Friday, January 25, 2013

Subtle Ways We're Influenced by Race

I read the most amazing quote today. The quote was by social psychologist Jennifer Eberhardt who said, “One of the oldest race battles that blacks have fought in this country has been the battle to be recognized as fully human.”

The quote appeared in an article written in 2009 about the unconscious ways that race influences our thinking and our actions. The article opens with a discussion of the infamous New York Post cartoon of a policeman saying, after shooting a monkey who lay on the ground bleeding, “Now they will have to find someone else to write the stimulus bill.”

The Post’s Editor-in-Chief, Col Allan, defended the cartoon, claiming it had nothing to do with race. Of course, plenty of black folks, including the Reverend Al Sharpton, claimed that was bunk (or words to that effect). So in this article, author Jon Hanson asks, “But why couldn’t … both be right? Why, in other words, would Mr. Allan conclude that a parody of a violent chimpanzee cannot also reflect and encourage troubling racial associations?” He goes on to say, “What some people may not be aware of is the disturbingly robust implicit associations of African Americans to monkeys, chimps, and apes.”


Enter the quote by Erberhardt, who apparently was needed to set a few things straight. 
What am I missing? When I  searched my art database for images associated with
the word "President," this picture came up. A few times.
Eberhardt’s quote resonated with me because, as a human resources professional, it really saddens me to see all the ways in which business leaders go out of their way to not acknowledge the humanity of their workforce, and I think this choice on the part of leadership particularly affects workers of color. Just like the white slave owner had to degrade the humanity of his slaves so that he could be okay with enslaving him, whipping him, raping his wife, and so on, I believe that the present day business leader has to somehow overlook the humanity of his worker or risk losing his power advantage, or so he thinks. If I’m wrong, then I simply have no explanation for some of the crap that happens in the workplace. But I don’t think I’m wrong. And while power-disadvantaged workers of all ethnicities are affected by this dynamic, I maintain that workers of color have it bad in a special way, because the history is there, and it’s not going away. Yet, a typical business leader charged with treating workers as though they were somehow not quite human would vociferously deny the charge as mistaken at best and race baiting at worst. To quote Hanson, “If we are not thinking about race when we go about our daily lives and if we are not harboring any racial animus when we interact or socialize inter-racially, then, we assume, race is not influencing us.” But we’d be wrong about that.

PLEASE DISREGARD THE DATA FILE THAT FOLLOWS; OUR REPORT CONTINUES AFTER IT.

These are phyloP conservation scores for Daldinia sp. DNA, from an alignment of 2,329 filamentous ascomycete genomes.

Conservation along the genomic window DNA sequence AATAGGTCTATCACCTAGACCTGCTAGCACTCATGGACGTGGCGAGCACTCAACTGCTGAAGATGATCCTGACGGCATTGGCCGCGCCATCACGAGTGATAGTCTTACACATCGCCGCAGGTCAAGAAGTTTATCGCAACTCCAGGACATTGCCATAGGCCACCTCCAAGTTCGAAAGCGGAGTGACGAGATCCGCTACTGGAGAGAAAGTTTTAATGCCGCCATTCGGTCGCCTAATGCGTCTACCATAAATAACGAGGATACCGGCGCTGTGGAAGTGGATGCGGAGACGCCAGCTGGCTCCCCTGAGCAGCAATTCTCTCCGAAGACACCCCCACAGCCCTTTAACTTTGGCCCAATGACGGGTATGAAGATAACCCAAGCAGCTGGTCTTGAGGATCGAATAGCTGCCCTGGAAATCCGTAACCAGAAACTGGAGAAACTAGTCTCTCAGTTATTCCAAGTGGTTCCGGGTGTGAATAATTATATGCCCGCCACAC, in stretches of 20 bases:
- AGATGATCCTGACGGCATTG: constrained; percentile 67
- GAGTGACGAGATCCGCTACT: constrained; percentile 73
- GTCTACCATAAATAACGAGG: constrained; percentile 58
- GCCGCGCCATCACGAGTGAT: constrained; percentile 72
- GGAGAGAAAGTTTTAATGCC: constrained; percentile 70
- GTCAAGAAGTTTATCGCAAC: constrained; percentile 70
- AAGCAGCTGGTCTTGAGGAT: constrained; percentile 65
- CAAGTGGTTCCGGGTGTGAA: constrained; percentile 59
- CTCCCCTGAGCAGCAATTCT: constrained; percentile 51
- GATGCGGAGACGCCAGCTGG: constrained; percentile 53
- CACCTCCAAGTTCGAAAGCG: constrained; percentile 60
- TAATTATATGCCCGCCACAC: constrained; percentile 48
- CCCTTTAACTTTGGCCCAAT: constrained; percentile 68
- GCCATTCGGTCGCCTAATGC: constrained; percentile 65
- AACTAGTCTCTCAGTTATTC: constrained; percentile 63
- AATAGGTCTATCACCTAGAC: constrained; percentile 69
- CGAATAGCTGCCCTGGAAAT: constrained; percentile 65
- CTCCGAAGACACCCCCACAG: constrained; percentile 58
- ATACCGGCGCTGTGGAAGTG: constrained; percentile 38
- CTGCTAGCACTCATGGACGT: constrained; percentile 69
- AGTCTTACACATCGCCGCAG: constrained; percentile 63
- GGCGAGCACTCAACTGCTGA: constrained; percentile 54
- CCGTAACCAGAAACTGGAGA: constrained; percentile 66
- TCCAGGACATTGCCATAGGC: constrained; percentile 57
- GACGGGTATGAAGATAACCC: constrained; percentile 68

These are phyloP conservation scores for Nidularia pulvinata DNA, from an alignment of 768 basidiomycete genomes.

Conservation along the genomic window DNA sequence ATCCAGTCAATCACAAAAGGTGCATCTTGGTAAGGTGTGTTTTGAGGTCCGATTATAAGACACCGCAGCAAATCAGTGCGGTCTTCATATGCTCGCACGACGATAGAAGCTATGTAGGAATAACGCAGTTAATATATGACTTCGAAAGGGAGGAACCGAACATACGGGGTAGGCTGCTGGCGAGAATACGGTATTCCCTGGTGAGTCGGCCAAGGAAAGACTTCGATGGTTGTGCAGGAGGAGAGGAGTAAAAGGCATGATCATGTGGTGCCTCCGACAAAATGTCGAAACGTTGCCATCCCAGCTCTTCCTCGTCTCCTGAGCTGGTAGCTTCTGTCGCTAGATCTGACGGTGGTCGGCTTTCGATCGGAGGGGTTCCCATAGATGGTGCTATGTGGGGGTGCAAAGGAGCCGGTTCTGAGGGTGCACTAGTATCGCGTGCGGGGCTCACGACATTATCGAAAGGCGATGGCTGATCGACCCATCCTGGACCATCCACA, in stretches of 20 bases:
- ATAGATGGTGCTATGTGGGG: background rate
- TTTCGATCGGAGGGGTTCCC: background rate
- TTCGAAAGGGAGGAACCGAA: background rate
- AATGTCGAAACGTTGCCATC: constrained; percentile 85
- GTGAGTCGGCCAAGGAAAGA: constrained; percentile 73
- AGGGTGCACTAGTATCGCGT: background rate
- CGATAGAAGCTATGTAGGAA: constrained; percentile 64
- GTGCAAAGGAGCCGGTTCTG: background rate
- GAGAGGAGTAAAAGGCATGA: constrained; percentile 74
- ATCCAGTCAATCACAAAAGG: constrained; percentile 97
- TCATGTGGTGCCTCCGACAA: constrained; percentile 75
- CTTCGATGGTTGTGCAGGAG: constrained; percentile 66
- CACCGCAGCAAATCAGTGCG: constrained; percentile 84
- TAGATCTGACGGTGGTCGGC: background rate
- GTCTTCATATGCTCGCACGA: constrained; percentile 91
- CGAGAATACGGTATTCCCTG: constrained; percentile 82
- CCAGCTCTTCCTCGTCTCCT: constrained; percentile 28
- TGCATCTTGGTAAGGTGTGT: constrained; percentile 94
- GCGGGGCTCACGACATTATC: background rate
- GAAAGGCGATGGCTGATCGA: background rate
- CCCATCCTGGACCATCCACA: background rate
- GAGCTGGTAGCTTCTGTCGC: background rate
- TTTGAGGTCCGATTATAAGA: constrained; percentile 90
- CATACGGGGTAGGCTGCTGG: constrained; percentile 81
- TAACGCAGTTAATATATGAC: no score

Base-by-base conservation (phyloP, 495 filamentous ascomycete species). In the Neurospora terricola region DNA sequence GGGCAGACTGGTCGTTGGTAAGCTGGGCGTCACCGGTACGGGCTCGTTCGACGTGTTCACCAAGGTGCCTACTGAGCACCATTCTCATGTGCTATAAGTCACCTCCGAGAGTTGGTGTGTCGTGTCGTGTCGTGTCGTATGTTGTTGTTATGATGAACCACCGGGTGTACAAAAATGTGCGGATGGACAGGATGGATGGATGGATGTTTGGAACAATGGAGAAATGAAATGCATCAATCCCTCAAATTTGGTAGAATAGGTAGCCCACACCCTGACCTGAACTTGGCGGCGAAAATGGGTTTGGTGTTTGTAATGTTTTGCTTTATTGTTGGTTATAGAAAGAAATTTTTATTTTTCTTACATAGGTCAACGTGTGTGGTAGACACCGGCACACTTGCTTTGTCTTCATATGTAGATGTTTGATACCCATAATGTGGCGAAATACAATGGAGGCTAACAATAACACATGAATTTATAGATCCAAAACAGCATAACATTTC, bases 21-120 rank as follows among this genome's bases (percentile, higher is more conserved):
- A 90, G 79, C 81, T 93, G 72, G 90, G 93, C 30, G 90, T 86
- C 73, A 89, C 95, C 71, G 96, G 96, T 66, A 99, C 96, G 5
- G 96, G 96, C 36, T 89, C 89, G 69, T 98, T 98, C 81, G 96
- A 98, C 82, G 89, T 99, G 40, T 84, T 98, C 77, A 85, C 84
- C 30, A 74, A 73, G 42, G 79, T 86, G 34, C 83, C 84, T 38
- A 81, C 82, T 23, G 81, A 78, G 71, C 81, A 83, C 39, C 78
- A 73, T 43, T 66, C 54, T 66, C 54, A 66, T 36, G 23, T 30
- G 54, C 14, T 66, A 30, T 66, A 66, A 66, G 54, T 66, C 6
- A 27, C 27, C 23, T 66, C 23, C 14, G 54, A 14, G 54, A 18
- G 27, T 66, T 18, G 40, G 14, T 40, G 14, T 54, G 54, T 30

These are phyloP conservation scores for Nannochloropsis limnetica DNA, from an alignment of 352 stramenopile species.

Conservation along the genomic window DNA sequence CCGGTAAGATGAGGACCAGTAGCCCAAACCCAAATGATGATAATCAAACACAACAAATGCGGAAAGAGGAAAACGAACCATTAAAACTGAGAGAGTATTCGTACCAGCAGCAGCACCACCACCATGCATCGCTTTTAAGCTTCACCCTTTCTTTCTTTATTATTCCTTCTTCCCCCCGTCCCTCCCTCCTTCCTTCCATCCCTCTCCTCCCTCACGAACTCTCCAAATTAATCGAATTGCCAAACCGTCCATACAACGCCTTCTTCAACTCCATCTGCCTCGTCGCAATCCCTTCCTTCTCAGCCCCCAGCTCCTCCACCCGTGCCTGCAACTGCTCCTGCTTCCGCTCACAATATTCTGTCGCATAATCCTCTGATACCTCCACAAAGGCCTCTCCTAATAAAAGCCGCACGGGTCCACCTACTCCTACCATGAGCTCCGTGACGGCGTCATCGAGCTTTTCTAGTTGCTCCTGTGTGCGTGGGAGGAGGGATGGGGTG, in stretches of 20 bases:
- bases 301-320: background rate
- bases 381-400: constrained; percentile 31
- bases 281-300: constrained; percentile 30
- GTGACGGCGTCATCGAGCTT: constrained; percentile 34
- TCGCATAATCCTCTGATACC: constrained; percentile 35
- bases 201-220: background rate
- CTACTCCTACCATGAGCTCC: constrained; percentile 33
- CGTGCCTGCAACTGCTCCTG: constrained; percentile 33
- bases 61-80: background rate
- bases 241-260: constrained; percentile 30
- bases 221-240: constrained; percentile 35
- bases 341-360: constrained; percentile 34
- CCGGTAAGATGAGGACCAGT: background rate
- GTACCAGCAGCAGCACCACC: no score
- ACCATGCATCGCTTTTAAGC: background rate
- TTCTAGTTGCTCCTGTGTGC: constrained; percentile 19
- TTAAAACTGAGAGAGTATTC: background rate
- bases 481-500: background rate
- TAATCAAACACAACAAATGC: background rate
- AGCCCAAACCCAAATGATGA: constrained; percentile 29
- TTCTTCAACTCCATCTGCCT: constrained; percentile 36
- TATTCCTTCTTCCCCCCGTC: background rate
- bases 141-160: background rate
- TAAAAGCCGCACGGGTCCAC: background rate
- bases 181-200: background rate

A few weeks ago I wrote about white privilege, an aspect of which is generally not having to give a damn about race relations, because the concerns of the minority groups don’t have much effect on your life if you're white. However, if I’m black, and my landlord is white, and my boss is white, and my child’s teacher is white, and our welfare (no freakin’ pun intended, and don’t even go there) is dependent on them, then I’ll most likely spend a lifetime concerned with the ways of white folks. (Now that was a pun. Do yourself a favor and check out the Langston Hughes’ classic.) And this is also why women are always reading stuff to learn about men, and men aren’t reading much of anything to learn about us, but that’s a rant for another day.

Unfortunately, I don’t have any solutions to this vexing state of affairs, only a raised awareness and a determination to be seen as human whatever the cost. And for now, that’s good enough.

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